The contents of this report are, for the most part, well-designed to convey useful product information to a corporate audience that is looking for business intelligence software, both traditionally marketed as well as cloud-based options, with the companies and their offerings divided into three segments:  small companies (under 50 employees), mid-size companies (51-1000 employees) or enterprise companies (larger than 1000 employees).  TrustRadius discusses the report, the types of business intelligence tools that exist, recent trends in the market for this type of product, and give the best BI software for small businesses, mid-size companies, and enterprise firms, all within the first 30 pages of the slightly more than 100 page guide.  The majority of the book consists of a detailed look at user ratings and feedback by product for the following companies/products:  Alteryx Analytics, Birst, Chartio, Dundas BI, Entrinsik Informer, GoodData, IBM Cognos, InsightSquared, Looker, Microsoft BI, MicroStrategy, Pentaho, QlikView, SAP Business Objects, SAP BusinessObjects Lumira, SAP Crystal Reports, Sisense, Tableau Desktop and Server, TIBCO Jaspersoft, TIBCO Spotfire, Zoho Reports.  Admittedly, I am nearly entirely unfamiliar with these products, having never heard of a majority of them and having used very few of them.  The most useful part of the guide is the closing discussion on how to buy a BI solution, which focuses on companies knowing what they want, and what sort of technical expertise they have within them.

This is, unsurprisingly, a vital problem.  There are business solutions designed with all kinds of customers in mind.  Some companies, like the one I work for, are still heavily based in Excel as a pseudo-database, and lack the resources in IT to support complex technical features that require a lot of maintenance.  Other companies have large and skilled IT staff that can be dedicated to development and require the analysis of large and complex sorts of data.  Some companies trust cloud-based solutions and others do not.  A lot boils down to trust—much of how one feels about this report depends on how much one trusts the source of its information, which quite fittingly calls itself TrustRadius.  I do not happen to know much about this firm myself, but the guide is well-written and the authors of the guide express a clear and frequent commitment to researching and to sharing their research with those who are willing to help them.  For those who want to know more about Business Intelligence software, this is a good guide, and I look forward to reading future guides from them.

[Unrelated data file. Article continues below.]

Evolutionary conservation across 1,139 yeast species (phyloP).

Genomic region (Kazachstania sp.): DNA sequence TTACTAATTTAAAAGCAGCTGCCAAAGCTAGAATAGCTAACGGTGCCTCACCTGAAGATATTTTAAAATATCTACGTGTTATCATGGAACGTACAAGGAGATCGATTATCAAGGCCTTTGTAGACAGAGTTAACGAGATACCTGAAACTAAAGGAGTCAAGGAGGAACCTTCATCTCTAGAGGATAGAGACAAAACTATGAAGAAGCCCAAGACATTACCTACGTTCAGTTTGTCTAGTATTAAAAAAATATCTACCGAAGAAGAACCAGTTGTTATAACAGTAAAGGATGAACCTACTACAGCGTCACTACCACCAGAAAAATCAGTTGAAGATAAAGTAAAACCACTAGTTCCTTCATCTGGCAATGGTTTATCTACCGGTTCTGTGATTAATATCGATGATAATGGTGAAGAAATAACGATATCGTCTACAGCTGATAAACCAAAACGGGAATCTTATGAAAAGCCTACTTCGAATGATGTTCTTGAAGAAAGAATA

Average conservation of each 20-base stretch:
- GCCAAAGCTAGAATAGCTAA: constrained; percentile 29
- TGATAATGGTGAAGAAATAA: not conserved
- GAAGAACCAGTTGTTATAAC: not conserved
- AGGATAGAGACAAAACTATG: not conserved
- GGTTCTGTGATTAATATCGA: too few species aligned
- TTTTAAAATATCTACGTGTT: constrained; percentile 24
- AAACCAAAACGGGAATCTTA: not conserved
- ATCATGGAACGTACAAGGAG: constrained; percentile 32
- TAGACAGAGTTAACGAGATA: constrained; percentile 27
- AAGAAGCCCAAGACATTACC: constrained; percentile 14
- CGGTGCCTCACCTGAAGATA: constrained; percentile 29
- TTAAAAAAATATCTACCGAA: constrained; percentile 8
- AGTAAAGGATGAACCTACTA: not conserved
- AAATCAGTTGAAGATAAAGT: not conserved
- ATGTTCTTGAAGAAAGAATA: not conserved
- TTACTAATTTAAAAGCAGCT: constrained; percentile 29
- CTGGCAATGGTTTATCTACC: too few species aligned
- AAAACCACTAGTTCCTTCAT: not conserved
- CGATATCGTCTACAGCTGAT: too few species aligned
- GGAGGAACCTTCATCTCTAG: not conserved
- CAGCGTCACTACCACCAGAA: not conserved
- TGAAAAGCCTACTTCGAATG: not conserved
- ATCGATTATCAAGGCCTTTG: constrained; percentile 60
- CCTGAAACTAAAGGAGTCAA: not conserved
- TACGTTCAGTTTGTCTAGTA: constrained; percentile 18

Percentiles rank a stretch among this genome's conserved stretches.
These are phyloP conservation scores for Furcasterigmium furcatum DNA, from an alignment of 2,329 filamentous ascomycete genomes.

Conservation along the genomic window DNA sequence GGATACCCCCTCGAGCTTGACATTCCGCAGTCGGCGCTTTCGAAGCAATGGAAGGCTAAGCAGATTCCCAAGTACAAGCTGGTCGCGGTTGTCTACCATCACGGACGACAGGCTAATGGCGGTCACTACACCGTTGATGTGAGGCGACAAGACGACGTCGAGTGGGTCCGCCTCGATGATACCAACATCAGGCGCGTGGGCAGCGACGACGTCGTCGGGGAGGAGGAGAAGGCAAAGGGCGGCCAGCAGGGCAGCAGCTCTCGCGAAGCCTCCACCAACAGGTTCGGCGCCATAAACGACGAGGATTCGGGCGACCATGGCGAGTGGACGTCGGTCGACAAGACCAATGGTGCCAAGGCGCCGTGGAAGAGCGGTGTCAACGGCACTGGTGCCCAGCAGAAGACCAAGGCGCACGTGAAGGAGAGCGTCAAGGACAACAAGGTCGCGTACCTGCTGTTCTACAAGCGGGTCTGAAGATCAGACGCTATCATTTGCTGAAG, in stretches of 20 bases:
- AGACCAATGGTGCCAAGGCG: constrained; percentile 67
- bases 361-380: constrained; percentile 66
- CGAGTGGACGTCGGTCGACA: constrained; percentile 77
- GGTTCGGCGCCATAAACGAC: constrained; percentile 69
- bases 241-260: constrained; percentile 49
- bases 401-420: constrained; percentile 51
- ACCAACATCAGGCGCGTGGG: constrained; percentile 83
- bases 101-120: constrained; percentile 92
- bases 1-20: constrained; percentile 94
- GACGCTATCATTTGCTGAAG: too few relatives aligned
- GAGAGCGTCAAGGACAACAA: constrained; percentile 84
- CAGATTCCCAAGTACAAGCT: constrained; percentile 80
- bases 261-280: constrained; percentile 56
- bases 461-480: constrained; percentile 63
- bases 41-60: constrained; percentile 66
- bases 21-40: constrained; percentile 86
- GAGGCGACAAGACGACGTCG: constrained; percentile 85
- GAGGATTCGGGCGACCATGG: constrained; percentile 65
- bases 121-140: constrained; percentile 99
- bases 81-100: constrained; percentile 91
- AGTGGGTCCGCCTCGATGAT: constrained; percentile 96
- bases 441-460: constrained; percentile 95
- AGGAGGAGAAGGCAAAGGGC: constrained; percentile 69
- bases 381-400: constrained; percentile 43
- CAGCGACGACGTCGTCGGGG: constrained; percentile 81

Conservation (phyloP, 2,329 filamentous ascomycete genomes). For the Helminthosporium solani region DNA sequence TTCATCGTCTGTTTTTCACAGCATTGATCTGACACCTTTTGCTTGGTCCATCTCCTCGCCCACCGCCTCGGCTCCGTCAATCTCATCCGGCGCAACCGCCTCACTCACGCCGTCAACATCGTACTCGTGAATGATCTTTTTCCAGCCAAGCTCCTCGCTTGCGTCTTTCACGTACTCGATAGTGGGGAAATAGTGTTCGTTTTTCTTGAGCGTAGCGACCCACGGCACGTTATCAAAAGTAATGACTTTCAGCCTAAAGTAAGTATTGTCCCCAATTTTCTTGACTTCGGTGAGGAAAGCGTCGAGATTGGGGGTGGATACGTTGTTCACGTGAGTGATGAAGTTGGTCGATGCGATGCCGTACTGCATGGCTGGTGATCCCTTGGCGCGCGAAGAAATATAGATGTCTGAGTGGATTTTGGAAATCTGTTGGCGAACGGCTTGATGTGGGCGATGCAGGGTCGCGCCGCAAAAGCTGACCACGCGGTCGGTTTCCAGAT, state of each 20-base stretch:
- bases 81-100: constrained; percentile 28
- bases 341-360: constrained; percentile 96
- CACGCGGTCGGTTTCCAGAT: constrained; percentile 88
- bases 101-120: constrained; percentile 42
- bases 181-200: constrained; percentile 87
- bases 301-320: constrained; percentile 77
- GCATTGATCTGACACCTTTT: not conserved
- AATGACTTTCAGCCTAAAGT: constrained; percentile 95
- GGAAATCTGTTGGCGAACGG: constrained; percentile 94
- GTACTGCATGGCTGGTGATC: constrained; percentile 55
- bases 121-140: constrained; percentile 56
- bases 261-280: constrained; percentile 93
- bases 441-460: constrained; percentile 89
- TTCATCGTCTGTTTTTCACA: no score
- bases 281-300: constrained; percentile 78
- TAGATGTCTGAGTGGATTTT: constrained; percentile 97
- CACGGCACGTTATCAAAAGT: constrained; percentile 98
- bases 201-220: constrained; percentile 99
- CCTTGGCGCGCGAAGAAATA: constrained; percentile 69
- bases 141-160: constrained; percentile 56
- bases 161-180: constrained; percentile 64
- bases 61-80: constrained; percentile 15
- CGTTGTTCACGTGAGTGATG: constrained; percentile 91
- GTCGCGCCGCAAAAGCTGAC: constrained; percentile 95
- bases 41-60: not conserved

[1] See, for example:

https://edgeinducedcohesion.wordpress.com/2015/10/21/book-review-big-data/

https://edgeinducedcohesion.wordpress.com/2015/09/01/book-review-dataclysm/

https://edgeinducedcohesion.wordpress.com/2015/08/08/book-review-dataism/

https://edgeinducedcohesion.wordpress.com/2015/08/07/book-review-big-data-work/

https://edgeinducedcohesion.wordpress.com/2015/08/07/book-review-big-data-work/’

https://edgeinducedcohesion.wordpress.com/2016/01/13/book-review-red-state-blue-state-rich-state-poor-state/

https://edgeinducedcohesion.wordpress.com/2015/08/25/book-review-information-dashboard-design/

https://edgeinducedcohesion.wordpress.com/2015/08/22/book-review-the-science-of-rating-and-ranking-whos-1/

https://edgeinducedcohesion.wordpress.com/2015/08/10/book-review-statistics-concepts-and-controversies/

https://edgeinducedcohesion.wordpress.com/2015/08/01/book-review-microsoft-sql-server-reporting-services-recipies-for-designing-expert-reports/

https://edgeinducedcohesion.wordpress.com/2015/07/14/book-review-envisioning-information/

https://edgeinducedcohesion.wordpress.com/2015/07/14/book-review-envisioning-information/

 

About nathanalbright

I'm a person with diverse interests who loves to read. If you want to know something about me, just ask.
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1 Response to Book Review: The Buyer’s Guide To Business Intelligence Software: 2016 Edition

  1. Pingback: Solomon In Ecclesiastes: A Case Study On Scientific Reporting | Edge Induced Cohesion